- Page Title: The title tag is located at the top of your page and should use your primary keyword as well as your brand name. The title tag for each page should be a unique name to differentiate your pages. These titles will also be what people click on in searches, so they should be compelling and clear.
- Headers: Within the content itself, use headers (H2 and H3) to help break up the content. Not only will headers make the content easier to scan and more appealing to read, but headers also help search engine bots determine the purpose of the page. Include natural-fitting keywords in your headers to help improve your on-page SEO.
- Meta Descriptions: Search results show a list of page titles and meta descriptions. The description you choose should clarify the purpose of the page, promising a value that will entice the user to click on your link over the ones surrounding it. Each page should have a different meta description.
- Content Length: There is a lot of controversy surrounding the best word count for SEO. You don’t want to babble needlessly to fill space. Always consider the searcher’s intent when writing your content (are they looking for a quick answer or a more in-depth answer?). HubSpot has said the best length for SEO purposes is 2,100-2,400 words. They also found that not all posts should be that long, with some of their top performers under 1,500 words.
- Images: Use visual elements to draw readers into the page and keep them engaged. Choose images that remain consistent with your brand and help readers instantly connect with the content. You can use stock images, quotes, graphs, diagrams, illustrations and more to break up the text and keep readers moving down through the content.
- Mobile-Friendly: Don’t write in huge copy blocks. Your paragraphs should be three sentences or less to encourages mobile users to stick around. The smaller screen makes the text look longer.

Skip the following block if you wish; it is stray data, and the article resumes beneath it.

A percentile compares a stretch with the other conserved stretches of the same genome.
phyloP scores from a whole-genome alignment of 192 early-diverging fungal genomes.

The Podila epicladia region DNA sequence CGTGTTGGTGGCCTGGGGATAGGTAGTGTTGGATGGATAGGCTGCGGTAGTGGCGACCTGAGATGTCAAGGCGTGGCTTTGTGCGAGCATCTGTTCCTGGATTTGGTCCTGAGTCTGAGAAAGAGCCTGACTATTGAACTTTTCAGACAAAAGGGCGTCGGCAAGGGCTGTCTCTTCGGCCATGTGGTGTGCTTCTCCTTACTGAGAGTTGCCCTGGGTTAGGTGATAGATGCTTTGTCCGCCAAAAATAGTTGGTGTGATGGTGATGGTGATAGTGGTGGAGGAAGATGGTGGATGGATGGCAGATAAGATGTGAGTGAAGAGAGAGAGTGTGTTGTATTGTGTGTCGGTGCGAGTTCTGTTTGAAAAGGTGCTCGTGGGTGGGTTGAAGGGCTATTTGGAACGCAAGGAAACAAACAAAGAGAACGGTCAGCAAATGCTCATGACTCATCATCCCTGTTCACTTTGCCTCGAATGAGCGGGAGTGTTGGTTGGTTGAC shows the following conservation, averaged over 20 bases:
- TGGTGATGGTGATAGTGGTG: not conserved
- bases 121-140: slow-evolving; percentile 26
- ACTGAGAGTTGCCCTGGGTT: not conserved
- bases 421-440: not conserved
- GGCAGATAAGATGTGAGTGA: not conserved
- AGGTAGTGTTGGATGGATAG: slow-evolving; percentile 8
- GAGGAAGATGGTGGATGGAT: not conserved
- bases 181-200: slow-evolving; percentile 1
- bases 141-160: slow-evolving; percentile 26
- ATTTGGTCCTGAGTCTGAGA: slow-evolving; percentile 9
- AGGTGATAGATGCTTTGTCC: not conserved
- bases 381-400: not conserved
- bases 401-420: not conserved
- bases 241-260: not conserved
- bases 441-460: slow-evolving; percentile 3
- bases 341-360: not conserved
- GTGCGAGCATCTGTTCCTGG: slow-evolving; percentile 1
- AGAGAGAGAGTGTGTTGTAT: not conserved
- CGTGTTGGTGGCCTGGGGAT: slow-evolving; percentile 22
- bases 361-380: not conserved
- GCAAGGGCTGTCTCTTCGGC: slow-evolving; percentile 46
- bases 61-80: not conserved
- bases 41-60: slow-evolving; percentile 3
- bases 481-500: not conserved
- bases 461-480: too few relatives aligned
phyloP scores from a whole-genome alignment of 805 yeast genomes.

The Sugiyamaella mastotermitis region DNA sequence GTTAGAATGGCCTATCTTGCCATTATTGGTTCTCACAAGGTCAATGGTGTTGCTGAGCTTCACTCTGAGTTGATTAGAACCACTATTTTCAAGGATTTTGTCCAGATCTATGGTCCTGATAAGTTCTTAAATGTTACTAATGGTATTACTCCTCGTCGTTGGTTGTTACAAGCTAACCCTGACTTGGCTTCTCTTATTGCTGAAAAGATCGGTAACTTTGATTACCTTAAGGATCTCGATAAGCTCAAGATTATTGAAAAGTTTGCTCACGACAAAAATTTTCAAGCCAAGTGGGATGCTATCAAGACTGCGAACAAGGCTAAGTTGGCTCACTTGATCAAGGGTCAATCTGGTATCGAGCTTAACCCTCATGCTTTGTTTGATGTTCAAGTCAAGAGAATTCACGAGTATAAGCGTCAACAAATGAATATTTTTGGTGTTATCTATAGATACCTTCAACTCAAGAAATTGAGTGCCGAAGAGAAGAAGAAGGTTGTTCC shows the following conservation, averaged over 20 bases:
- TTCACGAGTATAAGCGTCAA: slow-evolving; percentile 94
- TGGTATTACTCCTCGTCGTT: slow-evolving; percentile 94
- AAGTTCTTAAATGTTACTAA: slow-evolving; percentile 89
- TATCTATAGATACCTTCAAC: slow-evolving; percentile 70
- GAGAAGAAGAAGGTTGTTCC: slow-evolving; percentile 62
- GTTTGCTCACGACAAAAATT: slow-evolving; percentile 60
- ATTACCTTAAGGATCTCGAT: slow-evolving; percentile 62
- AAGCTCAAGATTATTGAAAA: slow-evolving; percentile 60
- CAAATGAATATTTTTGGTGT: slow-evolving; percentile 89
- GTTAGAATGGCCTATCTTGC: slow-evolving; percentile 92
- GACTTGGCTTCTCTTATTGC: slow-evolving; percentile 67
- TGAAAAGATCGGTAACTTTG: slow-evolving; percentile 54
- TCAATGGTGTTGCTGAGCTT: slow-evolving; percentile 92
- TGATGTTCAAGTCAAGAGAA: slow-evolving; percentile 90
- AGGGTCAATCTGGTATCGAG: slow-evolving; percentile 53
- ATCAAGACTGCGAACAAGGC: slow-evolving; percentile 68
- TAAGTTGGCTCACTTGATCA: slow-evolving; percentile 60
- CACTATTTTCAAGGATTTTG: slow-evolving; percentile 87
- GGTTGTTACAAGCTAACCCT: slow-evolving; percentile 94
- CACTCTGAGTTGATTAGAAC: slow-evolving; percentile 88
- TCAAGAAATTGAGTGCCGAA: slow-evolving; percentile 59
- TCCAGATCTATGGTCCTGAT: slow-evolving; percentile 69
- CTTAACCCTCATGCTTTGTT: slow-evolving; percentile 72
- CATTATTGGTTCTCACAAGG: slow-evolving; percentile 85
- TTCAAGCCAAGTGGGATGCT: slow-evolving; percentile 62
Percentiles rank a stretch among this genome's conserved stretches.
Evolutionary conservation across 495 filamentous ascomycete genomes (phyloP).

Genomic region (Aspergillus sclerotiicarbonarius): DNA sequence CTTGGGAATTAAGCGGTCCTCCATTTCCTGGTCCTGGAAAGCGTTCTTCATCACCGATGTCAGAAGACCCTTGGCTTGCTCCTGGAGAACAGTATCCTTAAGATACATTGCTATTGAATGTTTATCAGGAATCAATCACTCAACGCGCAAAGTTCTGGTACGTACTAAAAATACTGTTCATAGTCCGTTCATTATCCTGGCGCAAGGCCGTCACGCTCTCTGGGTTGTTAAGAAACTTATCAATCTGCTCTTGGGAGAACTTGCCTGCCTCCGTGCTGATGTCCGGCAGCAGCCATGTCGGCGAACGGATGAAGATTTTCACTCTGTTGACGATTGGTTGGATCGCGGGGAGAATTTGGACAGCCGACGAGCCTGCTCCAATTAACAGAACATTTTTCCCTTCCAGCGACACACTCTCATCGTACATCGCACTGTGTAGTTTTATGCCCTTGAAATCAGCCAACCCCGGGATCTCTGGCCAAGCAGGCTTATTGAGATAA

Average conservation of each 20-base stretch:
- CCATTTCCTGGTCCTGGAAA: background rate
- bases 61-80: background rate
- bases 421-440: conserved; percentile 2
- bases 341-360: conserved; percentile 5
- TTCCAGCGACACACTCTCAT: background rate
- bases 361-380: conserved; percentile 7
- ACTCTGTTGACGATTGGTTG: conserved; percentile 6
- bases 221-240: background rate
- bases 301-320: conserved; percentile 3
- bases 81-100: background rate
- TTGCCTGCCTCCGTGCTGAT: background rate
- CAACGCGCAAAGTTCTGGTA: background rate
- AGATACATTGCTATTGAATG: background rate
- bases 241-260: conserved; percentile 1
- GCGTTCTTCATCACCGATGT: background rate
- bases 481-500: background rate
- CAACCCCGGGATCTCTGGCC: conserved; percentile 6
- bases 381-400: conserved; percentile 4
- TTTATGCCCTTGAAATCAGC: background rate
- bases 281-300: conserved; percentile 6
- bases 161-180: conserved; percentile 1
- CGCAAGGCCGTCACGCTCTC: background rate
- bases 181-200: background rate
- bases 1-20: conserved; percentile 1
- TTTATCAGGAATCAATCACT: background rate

Optimize for Image Search
Use alt text on your images to help clarify their purpose to the search engine bots. Not only will the right descriptions help bots determine the page intent, but descriptions can also help your page come up in an image search.
Descriptions should help clarify the purpose of a picture in case a visually-impaired visitor is using a tool to read the content (including image descriptions). Google explains:
“When choosing alt text, focus on creating useful, information-rich content that uses keywords appropriately and is in context of the content of the page. Avoid filling alt attributes with keywords (keyword stuffing) as it results in a negative user experience and may cause your site to be seen as spam.”
Your most important image should be located near the top and chosen for the featured image to help draw in traffic.
Don’t Be a Dead-End
Always offer links that take your visitors to useful resources. You will want to use outbound links to other sites as well as inbound links to your content.
Outbound links help show you are consumer-centric and not wholly focused on promoting your brand. Use authoritative links to help back up your content and show value for better SEO. Avoid using competitor links since that will increase their site domain.
Inbound links provide ways for your audience to navigate to more of your content. Use links that fit the context of your article and attach them to relevant keyword phrases for the anchor text. Always use a thoughtful call to action (CTA) to help users take the next logical step in their journey.
Compress Your Images
Slow loading sites are penalized by Google. You can help with speed by making your images more compressed. Compressed images take up less space without making them smaller in size. Too much compression will cause your images to look pixilated. “Web-friendly” images are typically 72dpi (dots per inch) or 92dpi.
If you are downloading images from a stock site, you need to select the medium or large size that is around 1,000 pixels wide. If the picture size is still big, you can use Photoshop or another photo-editing tool to compress the image into a web version.
For portfolios or eCommerce pages, use compressed thumbnails so you won’t have multiple pages slowing the load time.
We hope you got something out of this article and learned more about the On-Page SEO Basics for your Blog. If you need any help with your Blog’s content feel free to contact us!